Analyst Insight: The demand for increased efficiency in China distribution is driving some incremental improvements in supply chain. Growth is on the rise for domestic transportation, localized supply chain IT solutions are experiencing revenue growth, and the amount of automation installed in new facilities is on the rise. Changes are also happening in real estate and there is an increase amongst importing and exporting. - Jim Serstad, Managing Director Asia, Tompkins International
In debates about whether growth is a percentage point up or down, we too often lose sight of the absolute scale of China's economy. No matter what rate the country grows at in 2016, its share of the global economy, and of many specific sectors, will be larger than ever.
For roughly three decades, China's booming economy has offered consumer product companies some of the world's greatest growth opportunities. China's economic slowdown and jittery markets have raised worries that this growth story is drawing to a close. In early November 2015, for example, the government lowered its official five-year annual GDP growth target to 6.5 percent, the slowest pace since the 2008–2009 global financial crisis.
Just 15 years ago, China was home to 200 foreign-run R&D centers. Today, multinationals operate more than 1,500 innovation facilities throughout the country - and this number is poised to increase 20 percent by 2018. But this trend involves more than sheer presence.
China is one of the fastest-growing markets, and small business owners shouldn't be intimidated by perceived complexity around regulations or not being able to connect with a new culture and customer base. By thoughtfully making small changes to business and marketing methods as well as taking advantage of the myriad resources available, entrepreneurs can easily navigate these international waters.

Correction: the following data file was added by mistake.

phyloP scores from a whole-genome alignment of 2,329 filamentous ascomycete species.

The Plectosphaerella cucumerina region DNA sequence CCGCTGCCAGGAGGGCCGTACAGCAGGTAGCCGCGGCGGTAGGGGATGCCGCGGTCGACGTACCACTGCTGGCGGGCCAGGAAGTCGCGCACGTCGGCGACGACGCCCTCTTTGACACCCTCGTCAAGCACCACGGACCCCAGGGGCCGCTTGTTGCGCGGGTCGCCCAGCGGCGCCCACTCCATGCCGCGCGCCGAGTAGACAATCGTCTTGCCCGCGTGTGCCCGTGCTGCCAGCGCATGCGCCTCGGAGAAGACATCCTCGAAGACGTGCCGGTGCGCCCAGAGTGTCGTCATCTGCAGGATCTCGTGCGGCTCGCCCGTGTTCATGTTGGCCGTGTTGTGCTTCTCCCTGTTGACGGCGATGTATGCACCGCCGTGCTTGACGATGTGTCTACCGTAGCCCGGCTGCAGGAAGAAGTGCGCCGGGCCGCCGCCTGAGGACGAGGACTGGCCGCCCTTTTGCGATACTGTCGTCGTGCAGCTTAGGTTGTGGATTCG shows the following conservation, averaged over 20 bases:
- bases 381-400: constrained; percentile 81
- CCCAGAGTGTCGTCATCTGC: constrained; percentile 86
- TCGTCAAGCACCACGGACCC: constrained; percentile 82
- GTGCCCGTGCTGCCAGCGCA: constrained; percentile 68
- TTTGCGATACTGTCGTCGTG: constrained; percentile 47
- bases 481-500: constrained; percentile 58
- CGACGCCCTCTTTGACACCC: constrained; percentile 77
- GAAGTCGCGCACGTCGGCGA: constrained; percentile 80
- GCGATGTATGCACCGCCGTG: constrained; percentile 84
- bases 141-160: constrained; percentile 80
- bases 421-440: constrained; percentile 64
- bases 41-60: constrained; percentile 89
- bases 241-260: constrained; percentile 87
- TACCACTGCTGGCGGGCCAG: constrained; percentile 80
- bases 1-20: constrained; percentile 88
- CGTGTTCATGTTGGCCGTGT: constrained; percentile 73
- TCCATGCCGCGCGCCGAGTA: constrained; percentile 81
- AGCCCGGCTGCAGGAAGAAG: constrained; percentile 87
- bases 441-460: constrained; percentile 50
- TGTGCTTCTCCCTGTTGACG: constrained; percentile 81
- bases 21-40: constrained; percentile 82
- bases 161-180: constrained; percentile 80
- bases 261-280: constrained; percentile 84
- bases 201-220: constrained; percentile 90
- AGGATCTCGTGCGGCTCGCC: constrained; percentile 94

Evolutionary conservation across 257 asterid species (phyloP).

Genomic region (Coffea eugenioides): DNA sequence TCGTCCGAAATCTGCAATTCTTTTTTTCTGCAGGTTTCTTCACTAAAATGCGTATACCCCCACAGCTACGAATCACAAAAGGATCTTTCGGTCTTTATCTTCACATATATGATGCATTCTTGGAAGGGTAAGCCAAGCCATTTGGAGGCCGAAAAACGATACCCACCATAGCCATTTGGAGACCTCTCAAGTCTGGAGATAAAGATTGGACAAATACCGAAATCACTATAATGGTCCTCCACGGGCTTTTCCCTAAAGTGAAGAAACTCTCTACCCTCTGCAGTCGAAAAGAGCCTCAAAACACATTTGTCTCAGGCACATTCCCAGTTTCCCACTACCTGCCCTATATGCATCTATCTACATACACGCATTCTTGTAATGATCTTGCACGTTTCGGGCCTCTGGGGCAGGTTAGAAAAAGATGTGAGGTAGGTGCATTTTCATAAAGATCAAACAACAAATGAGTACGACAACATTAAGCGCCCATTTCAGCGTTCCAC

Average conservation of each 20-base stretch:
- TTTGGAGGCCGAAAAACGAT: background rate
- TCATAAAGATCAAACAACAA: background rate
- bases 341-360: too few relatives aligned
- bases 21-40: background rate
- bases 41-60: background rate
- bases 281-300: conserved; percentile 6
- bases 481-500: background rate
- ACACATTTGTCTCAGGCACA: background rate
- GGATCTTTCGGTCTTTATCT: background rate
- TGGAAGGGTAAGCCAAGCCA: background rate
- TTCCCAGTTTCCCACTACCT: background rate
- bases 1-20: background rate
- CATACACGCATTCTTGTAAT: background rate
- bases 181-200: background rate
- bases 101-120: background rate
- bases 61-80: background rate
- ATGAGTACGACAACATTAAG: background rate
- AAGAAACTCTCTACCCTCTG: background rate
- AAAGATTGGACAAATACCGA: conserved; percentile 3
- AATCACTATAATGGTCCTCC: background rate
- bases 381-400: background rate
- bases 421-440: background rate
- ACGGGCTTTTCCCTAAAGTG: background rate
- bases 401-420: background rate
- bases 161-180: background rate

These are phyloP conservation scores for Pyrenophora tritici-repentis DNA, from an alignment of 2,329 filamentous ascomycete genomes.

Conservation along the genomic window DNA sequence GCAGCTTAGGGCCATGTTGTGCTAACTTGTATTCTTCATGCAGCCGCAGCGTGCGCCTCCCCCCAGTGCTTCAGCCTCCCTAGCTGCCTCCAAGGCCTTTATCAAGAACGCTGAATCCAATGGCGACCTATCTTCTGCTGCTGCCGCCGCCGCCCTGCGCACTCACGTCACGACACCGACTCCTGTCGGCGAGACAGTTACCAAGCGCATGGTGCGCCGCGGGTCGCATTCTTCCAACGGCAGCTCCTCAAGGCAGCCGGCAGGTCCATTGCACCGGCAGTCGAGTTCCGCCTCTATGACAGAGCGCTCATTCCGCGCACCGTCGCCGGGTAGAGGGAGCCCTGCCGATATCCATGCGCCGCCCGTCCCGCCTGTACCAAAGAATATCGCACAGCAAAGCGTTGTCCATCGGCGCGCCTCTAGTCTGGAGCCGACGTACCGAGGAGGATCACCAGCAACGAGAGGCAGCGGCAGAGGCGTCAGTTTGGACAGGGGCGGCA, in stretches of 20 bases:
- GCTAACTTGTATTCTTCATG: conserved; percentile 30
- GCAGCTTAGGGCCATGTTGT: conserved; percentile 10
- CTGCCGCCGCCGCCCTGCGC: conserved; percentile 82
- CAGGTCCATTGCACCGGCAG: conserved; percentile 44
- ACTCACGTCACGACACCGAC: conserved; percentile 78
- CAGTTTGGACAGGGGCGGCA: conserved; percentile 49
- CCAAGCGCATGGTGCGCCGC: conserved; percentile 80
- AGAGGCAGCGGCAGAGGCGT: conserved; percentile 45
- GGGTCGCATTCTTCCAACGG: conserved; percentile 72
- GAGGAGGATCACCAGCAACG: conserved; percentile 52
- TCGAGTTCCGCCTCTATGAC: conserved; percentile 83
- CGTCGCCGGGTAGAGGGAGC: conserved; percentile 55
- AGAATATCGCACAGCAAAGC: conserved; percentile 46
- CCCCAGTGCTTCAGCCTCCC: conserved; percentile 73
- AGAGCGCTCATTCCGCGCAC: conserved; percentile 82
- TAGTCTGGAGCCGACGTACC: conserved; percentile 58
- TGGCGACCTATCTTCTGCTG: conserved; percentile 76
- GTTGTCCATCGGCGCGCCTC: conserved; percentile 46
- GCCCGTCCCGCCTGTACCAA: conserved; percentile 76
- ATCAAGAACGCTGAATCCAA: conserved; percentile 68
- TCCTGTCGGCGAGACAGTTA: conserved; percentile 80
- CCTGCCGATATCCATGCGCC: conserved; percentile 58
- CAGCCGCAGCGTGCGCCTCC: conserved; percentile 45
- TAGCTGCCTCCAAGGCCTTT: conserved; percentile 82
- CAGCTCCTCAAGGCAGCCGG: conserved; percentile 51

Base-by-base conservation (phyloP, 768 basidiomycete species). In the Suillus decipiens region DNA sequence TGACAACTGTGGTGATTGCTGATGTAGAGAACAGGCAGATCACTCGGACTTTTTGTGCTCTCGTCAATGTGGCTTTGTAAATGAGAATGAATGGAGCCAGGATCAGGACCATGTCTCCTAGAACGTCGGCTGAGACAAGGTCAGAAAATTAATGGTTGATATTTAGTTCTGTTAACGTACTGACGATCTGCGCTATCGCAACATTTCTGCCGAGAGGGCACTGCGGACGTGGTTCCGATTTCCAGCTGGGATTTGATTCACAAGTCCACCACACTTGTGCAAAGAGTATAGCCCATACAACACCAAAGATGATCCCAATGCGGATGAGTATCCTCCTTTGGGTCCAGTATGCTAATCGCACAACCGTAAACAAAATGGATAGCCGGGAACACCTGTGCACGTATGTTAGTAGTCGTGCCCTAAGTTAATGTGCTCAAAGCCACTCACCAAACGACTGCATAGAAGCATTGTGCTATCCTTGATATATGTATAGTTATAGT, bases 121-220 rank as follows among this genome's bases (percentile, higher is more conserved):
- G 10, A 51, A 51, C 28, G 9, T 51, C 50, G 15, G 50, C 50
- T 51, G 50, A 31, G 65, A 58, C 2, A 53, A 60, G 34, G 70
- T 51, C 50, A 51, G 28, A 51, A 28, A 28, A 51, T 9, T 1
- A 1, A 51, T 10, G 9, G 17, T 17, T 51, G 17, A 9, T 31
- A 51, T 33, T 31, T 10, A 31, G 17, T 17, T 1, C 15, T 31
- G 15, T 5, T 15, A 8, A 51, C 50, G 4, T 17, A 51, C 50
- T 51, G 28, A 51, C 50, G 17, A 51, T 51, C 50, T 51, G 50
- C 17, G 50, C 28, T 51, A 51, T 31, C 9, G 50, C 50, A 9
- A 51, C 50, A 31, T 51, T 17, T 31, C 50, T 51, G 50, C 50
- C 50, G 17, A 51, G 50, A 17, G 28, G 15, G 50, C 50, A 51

Analyst Insight: Though logistics in China has historically been resistant to change, improvements in express delivery will have a noticeable impact in 2015 due to the rapid growth of e-commerce, food safety concerns, and government measures. The limited supply of land for logistics purposes will affect warehousing costs, and the extra cost will drive the need for storage efficiency. Manufacturing will see modest expansion and gradual migration out of China to lower cost countries. – Jim Serstad, Managing Director, Tompkins Asia
China will be the focus of many, many boardroom discussions around the world in 2015. Unlike most previous years, the topic won't be whether to double down on China - it will be whether to hold or even reduce exposure to a particular sector or the country overall. With China experiencing lower growth, greater competition, and more volatility, it won’t only be multinational companies having these conversations.